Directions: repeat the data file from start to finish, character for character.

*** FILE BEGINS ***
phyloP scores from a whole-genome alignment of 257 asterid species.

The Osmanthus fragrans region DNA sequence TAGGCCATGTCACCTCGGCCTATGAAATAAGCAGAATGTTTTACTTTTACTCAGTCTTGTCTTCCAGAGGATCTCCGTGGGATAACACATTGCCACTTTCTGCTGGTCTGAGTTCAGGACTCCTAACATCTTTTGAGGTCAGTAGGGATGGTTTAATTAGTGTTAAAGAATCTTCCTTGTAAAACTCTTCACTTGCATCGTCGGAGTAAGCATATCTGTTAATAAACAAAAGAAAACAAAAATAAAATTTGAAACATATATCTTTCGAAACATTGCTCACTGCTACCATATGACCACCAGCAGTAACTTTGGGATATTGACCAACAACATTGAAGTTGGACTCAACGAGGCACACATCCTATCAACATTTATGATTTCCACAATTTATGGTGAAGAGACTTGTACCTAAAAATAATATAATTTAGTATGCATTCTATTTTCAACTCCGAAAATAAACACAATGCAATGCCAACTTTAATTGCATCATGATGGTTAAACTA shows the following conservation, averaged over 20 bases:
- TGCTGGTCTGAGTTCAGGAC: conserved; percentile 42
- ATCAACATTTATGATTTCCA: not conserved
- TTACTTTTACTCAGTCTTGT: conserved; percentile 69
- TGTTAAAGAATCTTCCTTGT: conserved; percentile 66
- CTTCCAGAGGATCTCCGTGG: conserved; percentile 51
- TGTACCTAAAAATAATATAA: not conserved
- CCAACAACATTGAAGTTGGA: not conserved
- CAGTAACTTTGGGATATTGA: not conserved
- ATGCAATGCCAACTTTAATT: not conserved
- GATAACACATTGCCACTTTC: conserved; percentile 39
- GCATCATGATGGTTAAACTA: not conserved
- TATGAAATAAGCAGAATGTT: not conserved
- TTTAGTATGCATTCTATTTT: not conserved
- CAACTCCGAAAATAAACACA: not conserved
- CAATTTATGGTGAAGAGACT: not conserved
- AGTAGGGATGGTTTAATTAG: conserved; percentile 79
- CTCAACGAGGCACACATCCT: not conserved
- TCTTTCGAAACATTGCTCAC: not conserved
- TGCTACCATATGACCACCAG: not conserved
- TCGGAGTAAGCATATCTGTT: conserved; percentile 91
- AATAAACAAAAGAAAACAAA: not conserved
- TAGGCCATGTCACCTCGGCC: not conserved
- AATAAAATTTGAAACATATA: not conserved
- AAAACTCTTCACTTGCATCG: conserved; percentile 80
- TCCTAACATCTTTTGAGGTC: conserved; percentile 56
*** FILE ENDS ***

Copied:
phyloP scores from a whole-genome alignment of 257 asterid species.

The Osmanthus fragrans region DNA sequence TAGGCCATGTCACCTCGGCCTATGAAATAAGCAGAATGTTTTACTTTTACTCAGTCTTGTCTTCCAGAGGATCTCCGTGGGATAACACATTGCCACTTTCTGCTGGTCTGAGTTCAGGACTCCTAACATCTTTTGAGGTCAGTAGGGATGGTTTAATTAGTGTTAAAGAATCTTCCTTGTAAAACTCTTCACTTGCATCGTCGGAGTAAGCATATCTGTTAATAAACAAAAGAAAACAAAAATAAAATTTGAAACATATATCTTTCGAAACATTGCTCACTGCTACCATATGACCACCAGCAGTAACTTTGGGATATTGACCAACAACATTGAAGTTGGACTCAACGAGGCACACATCCTATCAACATTTATGATTTCCACAATTTATGGTGAAGAGACTTGTACCTAAAAATAATATAATTTAGTATGCATTCTATTTTCAACTCCGAAAATAAACACAATGCAATGCCAACTTTAATTGCATCATGATGGTTAAACTA shows the following conservation, averaged over 20 bases:
- TGCTGGTCTGAGTTCAGGAC: conserved; percentile 42
- ATCAACATTTATGATTTCCA: not conserved
- TTACTTTTACTCAGTCTTGT: conserved; percentile 69
- TGTTAAAGAATCTTCCTTGT: conserved; percentile 66
- CTTCCAGAGGATCTCCGTGG: conserved; percentile 51
- TGTACCTAAAAATAATATAA: not conserved
- CCAACAACATTGAAGTTGGA: not conserved
- CAGTAACTTTGGGATATTGA: not conserved
- ATGCAATGCCAACTTTAATT: not conserved
- GATAACACATTGCCACTTTC: conserved; percentile 39
- GCATCATGATGGTTAAACTA: not conserved
- TATGAAATAAGCAGAATGTT: not conserved
- TTTAGTATGCATTCTATTTT: not conserved
- CAACTCCGAAAATAAACACA: not conserved
- CAATTTATGGTGAAGAGACT: not conserved
- AGTAGGGATGGTTTAATTAG: conserved; percentile 79
- CTCAACGAGGCACACATCCT: not conserved
- TCTTTCGAAACATTGCTCAC: not conserved
- TGCTACCATATGACCACCAG: not conserved
- TCGGAGTAAGCATATCTGTT: conserved; percentile 91
- AATAAACAAAAGAAAACAAA: not conserved
- TAGGCCATGTCACCTCGGCC: not conserved
- AATAAAATTTGAAACATATA: not conserved
- AAAACTCTTCACTTGCATCG: conserved; percentile 80
- TCCTAACATCTTTTGAGGTC: conserved; percentile 56